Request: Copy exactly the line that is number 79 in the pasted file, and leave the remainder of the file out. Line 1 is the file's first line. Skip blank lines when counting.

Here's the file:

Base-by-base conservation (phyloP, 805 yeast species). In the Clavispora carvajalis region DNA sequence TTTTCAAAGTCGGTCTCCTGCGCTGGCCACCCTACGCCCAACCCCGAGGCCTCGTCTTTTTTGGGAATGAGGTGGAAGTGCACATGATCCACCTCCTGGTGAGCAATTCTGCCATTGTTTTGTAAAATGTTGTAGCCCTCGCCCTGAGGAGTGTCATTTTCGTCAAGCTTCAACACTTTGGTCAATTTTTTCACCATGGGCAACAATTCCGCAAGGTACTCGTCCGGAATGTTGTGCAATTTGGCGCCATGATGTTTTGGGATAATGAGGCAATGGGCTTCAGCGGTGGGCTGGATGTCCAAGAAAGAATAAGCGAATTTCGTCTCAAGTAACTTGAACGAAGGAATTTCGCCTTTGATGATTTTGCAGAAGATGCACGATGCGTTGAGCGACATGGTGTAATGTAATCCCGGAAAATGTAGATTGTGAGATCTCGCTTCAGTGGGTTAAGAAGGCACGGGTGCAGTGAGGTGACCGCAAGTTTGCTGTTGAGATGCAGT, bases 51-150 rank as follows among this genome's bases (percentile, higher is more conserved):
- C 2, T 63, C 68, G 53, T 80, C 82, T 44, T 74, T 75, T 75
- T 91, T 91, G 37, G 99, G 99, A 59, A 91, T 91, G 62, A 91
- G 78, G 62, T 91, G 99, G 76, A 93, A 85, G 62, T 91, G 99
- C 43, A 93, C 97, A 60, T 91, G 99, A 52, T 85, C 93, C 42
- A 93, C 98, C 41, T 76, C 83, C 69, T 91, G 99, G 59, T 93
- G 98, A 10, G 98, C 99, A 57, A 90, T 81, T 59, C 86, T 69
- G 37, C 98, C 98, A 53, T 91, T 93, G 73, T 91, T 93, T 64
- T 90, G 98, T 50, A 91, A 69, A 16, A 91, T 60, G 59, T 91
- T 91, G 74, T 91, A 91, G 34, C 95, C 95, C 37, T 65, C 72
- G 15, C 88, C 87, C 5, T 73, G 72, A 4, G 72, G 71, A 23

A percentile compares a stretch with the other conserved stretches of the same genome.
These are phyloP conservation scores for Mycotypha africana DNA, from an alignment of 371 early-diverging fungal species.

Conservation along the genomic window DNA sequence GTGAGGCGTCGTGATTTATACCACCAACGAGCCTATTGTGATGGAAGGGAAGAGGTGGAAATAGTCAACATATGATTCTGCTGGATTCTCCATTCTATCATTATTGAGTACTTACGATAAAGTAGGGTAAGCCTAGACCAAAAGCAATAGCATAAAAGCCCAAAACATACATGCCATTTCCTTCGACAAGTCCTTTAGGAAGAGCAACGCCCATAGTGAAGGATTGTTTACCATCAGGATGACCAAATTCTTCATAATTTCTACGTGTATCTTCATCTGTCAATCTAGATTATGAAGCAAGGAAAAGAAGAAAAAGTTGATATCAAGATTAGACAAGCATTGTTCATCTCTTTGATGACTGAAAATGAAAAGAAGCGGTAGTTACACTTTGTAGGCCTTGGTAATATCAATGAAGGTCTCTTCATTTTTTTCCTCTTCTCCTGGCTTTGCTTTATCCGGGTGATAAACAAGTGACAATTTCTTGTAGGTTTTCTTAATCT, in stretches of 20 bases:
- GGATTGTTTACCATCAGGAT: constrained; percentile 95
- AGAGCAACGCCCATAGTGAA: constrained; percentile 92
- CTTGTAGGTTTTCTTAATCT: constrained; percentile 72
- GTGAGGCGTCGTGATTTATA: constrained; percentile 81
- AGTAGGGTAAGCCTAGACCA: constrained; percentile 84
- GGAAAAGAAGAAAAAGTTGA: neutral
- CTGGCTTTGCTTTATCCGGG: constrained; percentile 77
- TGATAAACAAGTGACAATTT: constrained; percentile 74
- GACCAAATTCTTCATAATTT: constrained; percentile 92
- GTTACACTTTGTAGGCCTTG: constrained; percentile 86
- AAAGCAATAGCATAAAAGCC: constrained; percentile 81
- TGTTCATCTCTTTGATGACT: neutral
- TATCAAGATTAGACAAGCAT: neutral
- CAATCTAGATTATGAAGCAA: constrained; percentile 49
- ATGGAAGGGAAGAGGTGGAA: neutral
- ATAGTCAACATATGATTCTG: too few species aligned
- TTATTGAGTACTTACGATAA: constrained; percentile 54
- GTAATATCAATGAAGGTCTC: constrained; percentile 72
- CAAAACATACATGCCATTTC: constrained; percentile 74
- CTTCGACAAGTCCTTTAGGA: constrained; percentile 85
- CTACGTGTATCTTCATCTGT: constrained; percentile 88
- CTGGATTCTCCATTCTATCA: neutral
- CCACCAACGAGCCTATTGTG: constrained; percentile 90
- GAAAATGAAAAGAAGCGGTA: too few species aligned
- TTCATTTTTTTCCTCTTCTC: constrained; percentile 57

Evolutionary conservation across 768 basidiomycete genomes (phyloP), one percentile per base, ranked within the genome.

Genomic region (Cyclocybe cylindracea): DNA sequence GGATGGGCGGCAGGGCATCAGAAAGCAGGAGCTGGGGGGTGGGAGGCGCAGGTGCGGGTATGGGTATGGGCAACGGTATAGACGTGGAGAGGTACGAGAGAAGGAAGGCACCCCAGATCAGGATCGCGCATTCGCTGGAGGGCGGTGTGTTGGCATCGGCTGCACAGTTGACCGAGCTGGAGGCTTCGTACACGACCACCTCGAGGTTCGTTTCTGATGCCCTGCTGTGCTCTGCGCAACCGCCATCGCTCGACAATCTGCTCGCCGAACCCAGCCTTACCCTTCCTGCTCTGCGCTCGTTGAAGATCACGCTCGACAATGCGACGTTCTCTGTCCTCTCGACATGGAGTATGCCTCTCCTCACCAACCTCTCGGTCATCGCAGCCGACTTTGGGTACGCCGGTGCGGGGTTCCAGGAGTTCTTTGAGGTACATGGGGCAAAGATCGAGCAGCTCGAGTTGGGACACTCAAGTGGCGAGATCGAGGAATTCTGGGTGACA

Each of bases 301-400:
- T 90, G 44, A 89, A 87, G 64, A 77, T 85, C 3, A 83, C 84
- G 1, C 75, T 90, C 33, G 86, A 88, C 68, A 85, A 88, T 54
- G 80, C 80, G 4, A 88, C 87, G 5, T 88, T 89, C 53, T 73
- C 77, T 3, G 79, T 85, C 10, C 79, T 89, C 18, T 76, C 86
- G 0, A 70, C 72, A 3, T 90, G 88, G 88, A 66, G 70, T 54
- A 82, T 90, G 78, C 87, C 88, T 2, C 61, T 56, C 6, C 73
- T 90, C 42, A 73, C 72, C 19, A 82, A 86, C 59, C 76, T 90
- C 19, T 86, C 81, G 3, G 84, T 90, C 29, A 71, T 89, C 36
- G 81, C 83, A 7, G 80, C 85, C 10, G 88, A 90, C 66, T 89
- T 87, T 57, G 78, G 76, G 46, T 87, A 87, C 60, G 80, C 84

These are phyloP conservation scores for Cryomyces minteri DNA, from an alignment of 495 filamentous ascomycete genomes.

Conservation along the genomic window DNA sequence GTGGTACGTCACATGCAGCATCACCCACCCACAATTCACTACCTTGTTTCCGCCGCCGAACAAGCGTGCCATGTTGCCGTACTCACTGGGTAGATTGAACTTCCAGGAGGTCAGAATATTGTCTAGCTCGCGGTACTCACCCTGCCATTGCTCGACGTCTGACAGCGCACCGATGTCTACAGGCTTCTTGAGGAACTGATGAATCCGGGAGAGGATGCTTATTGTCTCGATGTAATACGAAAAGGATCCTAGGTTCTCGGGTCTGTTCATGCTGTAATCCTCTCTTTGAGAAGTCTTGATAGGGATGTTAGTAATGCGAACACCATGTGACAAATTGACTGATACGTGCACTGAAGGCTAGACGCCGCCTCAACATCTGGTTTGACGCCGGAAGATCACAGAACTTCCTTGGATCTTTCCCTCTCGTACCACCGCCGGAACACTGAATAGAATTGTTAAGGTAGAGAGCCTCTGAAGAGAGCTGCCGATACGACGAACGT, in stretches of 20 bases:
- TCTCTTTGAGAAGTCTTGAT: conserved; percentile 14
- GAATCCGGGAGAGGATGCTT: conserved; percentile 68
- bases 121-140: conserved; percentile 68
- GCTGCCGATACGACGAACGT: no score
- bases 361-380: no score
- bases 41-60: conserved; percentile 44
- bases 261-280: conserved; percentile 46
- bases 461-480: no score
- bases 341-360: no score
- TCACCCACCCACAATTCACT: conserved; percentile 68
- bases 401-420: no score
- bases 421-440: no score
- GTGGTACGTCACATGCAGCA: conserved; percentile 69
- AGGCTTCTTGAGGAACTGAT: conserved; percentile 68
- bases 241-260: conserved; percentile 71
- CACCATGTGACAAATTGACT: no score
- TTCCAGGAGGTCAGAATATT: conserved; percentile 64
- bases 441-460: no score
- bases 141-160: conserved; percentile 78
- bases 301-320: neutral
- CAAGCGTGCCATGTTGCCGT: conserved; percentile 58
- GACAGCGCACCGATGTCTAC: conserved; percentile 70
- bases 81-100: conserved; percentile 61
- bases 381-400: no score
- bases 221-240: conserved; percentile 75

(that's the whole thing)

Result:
- bases 221-240: conserved; percentile 75